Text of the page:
Despite widespread, intense drought conditions, hydroelectric power plants in the California Independent System Operator (CAISO), the grid operator for most of the state, provided a significant amount of generation from April to September 2021. Although drought conditions reduced the water supply in California, hydroelectric generation during this period still increased in response to the higher average hourly electricity prices in the late afternoon.
So far in 2021, monthly generation from hydroelectric plants in California has been near the bottom of its 10-year range. To maximize revenue, hydroelectric plants must concentrate their generation into the hours of the day when electricity demand — and, therefore, prices — are highest, typically between 6:00 p.m. and 9:00 p.m.
Hydroelectric generators provided an average of 5% of the total generation in CAISO from April to September 2021. During the peak-priced hour, however, that share jumped to 10% of total generation, making hydro the third-largest source of electricity after natural gas and electricity imports from other grid operators in California and out of state. Price data are based on the day-ahead electricity price for the NP-15 generation pricing hub in Northern California, where most hydroelectric capacity in California is located.
Operating a hydroelectric power plant is complicated. These plants are subject to regulatory, environmental, and recreational requirements, as well as physical storage limitations and the interconnected nature of operating units within a watershed. The impact of these constraints on hydroelectric generation is increased by the sustained drought, which limits the availability of water. To conserve limited water resources for use during the highest-priced hours of the day, hydropower plants submit economic bids, or schedules, to generate in California’s wholesale electric market.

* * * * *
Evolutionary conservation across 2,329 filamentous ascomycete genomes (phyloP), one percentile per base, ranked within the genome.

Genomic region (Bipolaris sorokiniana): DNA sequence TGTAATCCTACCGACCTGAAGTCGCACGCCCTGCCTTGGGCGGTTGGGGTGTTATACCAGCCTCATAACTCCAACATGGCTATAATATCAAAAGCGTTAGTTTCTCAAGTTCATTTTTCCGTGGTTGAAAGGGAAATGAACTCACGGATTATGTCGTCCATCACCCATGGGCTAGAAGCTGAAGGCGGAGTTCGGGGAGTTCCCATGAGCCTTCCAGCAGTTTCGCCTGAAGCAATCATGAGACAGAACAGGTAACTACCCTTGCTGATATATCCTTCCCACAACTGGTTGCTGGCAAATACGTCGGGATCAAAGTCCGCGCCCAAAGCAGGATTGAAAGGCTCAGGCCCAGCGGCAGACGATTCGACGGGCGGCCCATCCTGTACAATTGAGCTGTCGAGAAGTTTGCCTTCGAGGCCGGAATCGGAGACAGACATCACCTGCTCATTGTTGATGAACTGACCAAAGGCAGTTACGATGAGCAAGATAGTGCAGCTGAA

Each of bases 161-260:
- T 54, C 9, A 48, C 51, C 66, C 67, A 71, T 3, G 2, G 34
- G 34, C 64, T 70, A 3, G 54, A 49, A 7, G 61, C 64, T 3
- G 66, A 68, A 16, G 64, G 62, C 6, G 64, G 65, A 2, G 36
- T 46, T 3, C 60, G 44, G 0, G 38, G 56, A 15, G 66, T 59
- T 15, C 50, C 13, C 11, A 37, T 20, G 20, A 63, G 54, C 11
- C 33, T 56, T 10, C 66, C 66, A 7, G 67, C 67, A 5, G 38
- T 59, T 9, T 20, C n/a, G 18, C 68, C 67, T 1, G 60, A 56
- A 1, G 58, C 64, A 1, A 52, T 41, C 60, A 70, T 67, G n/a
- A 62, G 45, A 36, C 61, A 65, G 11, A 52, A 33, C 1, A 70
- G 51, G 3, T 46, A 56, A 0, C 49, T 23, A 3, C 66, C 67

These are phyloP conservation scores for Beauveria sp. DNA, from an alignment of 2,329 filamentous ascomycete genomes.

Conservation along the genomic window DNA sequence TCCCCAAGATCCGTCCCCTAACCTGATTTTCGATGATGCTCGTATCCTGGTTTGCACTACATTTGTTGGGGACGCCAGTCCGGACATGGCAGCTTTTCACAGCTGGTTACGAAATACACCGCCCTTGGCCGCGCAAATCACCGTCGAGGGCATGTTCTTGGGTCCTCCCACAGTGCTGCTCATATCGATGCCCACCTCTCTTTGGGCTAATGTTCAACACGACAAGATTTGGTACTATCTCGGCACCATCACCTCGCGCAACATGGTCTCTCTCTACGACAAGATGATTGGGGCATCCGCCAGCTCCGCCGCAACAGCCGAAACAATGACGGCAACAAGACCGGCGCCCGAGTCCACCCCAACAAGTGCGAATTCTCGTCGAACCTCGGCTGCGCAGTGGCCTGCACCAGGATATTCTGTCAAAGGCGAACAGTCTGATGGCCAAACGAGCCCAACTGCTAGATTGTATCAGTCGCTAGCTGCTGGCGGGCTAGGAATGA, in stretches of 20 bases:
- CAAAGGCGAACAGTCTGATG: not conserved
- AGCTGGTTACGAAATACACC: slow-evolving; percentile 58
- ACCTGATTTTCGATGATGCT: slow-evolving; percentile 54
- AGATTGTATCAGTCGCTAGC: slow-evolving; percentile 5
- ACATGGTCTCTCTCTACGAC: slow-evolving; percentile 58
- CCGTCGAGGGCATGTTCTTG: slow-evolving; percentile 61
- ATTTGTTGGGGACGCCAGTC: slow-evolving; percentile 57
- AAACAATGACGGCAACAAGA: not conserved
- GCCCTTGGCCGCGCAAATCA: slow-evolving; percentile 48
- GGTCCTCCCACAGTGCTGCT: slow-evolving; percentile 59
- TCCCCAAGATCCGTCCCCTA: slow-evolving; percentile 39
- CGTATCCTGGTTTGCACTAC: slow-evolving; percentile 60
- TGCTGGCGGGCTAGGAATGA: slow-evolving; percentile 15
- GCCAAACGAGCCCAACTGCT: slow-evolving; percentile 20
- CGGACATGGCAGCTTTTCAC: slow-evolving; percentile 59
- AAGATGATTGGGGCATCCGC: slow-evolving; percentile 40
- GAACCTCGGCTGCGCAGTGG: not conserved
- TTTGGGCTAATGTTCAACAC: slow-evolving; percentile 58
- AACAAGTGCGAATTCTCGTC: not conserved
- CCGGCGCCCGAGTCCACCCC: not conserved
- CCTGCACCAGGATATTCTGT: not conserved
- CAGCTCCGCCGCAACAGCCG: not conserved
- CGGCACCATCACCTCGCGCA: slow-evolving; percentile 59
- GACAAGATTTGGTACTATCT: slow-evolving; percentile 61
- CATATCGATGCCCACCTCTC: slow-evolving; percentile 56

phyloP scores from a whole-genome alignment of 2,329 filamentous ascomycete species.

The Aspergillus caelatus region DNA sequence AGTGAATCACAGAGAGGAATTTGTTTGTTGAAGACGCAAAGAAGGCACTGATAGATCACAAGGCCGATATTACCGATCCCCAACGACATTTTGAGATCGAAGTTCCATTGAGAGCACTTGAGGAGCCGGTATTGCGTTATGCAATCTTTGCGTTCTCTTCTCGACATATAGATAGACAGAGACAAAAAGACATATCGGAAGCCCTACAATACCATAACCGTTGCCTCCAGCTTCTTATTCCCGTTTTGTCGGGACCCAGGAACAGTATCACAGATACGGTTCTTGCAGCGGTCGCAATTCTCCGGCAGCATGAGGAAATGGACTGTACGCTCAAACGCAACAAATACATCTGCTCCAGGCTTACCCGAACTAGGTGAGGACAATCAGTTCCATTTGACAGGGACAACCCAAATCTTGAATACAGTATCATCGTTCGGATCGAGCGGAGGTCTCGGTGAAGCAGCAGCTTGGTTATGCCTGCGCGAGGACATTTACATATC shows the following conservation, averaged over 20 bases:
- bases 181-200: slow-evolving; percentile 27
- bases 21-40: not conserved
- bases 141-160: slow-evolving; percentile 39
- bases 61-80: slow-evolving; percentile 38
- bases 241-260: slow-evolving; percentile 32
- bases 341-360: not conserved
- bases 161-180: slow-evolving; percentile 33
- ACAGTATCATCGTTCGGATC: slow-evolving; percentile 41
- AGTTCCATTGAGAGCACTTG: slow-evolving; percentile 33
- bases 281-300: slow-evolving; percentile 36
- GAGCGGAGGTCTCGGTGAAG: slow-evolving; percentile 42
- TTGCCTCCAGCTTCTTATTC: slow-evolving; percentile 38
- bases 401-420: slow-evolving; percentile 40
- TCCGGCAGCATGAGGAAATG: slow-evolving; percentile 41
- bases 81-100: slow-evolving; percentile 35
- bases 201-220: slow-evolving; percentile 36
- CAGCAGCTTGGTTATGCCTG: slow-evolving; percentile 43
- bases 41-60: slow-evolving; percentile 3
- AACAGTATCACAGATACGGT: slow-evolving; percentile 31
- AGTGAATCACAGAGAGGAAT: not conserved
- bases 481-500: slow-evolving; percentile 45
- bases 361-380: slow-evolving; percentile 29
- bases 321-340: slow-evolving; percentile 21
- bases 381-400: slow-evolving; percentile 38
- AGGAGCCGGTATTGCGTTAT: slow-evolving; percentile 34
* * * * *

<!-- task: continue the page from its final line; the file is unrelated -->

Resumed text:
Hydroelectric generation varies significantly by day and by hour. From April to September 2021, daily output from hydroelectric plants in CAISO averaged over 30,000 megawatt-hours (MWh) per day, ranging from a low of nearly 15,000 MWh to a high of more than 52,000 MWh. The maximum hourly hydroelectric generation each day ranged from more than 2,000 MWh to over 4,500 MWh. As a result of limited water availability, the maximum output level can only be sustained for one or two hours per day.
Hydroelectric generation includes generation from hydroelectric pumped storage power plants. These plants pump water into a storage reservoir when electricity demand and prices are low, such as during the night. The plants then release water down through a generator during times of the day when prices and demand are high. Pumping water uphill can involve significant electricity use, resulting in negative hourly hydroelectric generation for some hours.
Principal contributor: M. Tyson Brown
Originally published on TODAY IN ENERGY.
Featured image: Graph by the U.S. Energy Information Administration, based on data from the California Independent System Operator (CAISO).
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